7. Rajini Rao says:


    V. Devaney , yes, that’s right..as to specific connections to folate metabolism, I don’t know the answer, but I can find a link to a site that lists all genes associated with autism to date, and pathways. Most of the studies relate to synapse structure and function, a few to mitochondria and to the TOR pathway that is related to nutrition.

  8. V. Devaney says:


    Thanks. I know that some studies have shown that while the affected individuals themselves don’t have it, their mothers may have poor folate metabolism and require lots of extra supplementation in order for there to be adequate folate available during pregnancy to their child. I can probably find those papers; I don’t recall the journal/author offhand.

  9. Rajini Rao says:


    Cool, let me know, thanks!


  10. The same year, Dr. Asperger described some Baltimore children


    What is a Baltimore child?

  11. V. Devaney says:


    A child who lives in Baltimore, Maryland.


  12. V. Devaney But Dr. Asperger lived in Austria! If it isn’t the name of a condition, it makes no sense.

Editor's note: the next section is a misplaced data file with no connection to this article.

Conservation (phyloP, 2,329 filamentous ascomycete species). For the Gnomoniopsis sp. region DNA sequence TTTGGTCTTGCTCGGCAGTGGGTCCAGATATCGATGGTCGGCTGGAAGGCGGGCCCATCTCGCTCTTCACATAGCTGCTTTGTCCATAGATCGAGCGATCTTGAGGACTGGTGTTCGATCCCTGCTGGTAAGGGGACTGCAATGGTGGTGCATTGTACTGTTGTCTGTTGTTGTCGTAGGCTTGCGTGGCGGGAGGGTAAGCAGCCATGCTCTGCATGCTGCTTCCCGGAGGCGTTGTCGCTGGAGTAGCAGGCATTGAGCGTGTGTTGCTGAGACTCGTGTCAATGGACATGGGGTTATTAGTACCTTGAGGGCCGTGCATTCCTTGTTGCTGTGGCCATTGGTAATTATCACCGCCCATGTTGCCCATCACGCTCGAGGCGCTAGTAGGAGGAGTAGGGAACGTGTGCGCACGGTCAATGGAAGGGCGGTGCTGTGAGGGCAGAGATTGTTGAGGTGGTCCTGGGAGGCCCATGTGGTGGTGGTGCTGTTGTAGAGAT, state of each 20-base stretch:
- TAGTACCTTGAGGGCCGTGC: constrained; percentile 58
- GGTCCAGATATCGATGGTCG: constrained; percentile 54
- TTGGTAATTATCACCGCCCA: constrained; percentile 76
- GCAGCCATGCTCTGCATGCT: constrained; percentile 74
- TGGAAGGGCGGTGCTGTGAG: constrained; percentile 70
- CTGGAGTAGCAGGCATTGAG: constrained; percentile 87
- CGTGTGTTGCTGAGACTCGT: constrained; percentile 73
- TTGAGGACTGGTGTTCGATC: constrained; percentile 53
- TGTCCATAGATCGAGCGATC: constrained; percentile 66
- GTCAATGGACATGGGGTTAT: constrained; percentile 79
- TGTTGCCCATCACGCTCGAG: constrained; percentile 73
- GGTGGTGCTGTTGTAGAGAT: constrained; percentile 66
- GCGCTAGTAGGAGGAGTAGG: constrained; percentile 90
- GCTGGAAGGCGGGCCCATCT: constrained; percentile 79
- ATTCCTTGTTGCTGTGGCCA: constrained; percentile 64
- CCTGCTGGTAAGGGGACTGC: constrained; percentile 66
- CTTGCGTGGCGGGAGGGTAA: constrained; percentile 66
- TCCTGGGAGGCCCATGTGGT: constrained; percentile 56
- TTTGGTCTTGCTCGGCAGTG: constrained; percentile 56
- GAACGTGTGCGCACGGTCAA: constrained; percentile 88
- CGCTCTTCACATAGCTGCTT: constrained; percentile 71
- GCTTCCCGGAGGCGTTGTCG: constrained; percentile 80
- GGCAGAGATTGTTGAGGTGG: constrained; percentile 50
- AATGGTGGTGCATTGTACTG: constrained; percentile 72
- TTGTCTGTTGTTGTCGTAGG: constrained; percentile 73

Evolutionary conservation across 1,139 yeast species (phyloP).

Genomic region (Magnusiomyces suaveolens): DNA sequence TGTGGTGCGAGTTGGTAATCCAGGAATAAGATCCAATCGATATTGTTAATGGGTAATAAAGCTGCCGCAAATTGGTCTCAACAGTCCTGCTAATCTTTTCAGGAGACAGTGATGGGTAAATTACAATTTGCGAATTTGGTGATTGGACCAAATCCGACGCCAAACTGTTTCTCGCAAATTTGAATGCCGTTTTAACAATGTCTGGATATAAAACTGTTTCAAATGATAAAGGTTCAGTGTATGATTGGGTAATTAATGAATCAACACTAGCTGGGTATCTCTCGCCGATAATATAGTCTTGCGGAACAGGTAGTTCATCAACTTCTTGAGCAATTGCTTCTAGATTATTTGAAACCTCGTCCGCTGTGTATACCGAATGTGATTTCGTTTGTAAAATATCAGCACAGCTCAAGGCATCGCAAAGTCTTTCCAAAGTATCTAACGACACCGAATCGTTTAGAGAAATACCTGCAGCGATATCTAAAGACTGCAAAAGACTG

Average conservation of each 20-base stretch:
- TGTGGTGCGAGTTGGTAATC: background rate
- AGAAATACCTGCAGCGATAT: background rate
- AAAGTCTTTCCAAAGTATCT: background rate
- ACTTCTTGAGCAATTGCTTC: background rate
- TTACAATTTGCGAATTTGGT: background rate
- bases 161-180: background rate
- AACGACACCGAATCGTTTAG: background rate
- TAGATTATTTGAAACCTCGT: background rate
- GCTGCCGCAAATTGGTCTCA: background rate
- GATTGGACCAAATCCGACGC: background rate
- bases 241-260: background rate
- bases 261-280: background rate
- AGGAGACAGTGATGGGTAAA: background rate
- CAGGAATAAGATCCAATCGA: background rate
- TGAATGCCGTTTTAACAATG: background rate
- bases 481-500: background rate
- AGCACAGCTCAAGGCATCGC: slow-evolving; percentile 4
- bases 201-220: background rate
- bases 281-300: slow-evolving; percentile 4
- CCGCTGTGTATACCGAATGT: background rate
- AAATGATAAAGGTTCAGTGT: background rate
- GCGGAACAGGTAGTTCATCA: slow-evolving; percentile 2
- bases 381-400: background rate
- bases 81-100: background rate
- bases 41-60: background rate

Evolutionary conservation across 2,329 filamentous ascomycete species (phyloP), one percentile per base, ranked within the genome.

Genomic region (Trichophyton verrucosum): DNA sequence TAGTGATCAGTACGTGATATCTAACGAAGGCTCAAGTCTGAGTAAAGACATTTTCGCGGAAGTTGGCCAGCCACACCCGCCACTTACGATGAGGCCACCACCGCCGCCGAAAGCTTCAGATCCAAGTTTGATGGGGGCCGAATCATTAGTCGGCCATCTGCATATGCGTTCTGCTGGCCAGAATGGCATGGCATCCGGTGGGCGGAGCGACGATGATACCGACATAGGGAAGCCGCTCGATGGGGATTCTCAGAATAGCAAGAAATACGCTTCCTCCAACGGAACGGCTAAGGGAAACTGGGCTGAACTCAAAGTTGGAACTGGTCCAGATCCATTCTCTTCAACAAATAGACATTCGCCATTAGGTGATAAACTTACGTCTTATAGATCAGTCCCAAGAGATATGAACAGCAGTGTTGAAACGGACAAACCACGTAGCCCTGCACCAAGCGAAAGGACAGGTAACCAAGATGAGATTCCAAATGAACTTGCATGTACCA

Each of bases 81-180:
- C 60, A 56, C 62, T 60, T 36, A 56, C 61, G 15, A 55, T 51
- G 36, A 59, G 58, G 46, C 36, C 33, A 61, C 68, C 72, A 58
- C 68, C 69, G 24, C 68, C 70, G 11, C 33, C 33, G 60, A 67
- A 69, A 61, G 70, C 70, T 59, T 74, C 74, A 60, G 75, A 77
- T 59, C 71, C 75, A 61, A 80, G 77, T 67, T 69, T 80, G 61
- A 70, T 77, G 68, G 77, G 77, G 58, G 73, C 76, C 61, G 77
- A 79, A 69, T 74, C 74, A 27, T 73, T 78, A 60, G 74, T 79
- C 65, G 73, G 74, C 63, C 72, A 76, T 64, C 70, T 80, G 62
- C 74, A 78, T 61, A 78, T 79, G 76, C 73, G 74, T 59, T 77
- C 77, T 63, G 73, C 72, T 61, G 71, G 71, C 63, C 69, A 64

13. V. Devaney says:


    A few articles on autism and folate/methylation:


    http://www.ajcn.org/content/91/6/1598.full


    http://www.ncbi.nlm.nih.gov/pubmed/18514430


    http://www.jpands.org/vol9no4/boris.pdf


    Obviously a quick PubMed search will get you more.


    I don’t think it’s the be-all end-all of autism but it appears to be a possible cause for some changes in some cases.

  14. Rajini Rao says:


    Víktor Bautista i Roca , you are correct..thanks for pointing that out..I edited the post.

  15. Rajini Rao says:


    V. Devaney , thanks for the links. There happened to be a poster on the folate connection at this meeting: Cerebral Folate Deficiency is caused by folate receptor autoantibodies, which block transport of folate across the blood brain barrier. High levels of these antibodies were detected in the autistic population and treatment with leucovorin calcium (folinic acid) led to improvement of behavioral symptoms. Here is another link on folate receptor autoimmunity I found on PubMed. http://www.ncbi.nlm.nih.gov/pubmed?term=folate%20receptor%20antibodies%20autism


    Yet another piece of the autism puzzle!

  16. V. Devaney says:


    Very interesting! Thanks!


  17. Rajini Rao You are welcome. I thought it might be some disease or syndrom, as “Rett children” or “Down children”

  18. Rajini Rao says:


    Víktor Bautista i Roca , haha, no..just bad notes taking..must have tuned out for a moment (or more) at my conference 🙂


    Rett/Fragile X/Timothy and so on are interesting..they are the so-called syndromic cases of autism where a specific gene can be assigned and having the mutation or genetic defect has an almost certain probability of the disorders. Understanding these obvious cases may help the more common forms which are difficult to pin down.

  19. satya das says:


    can u please tell me about the music used in this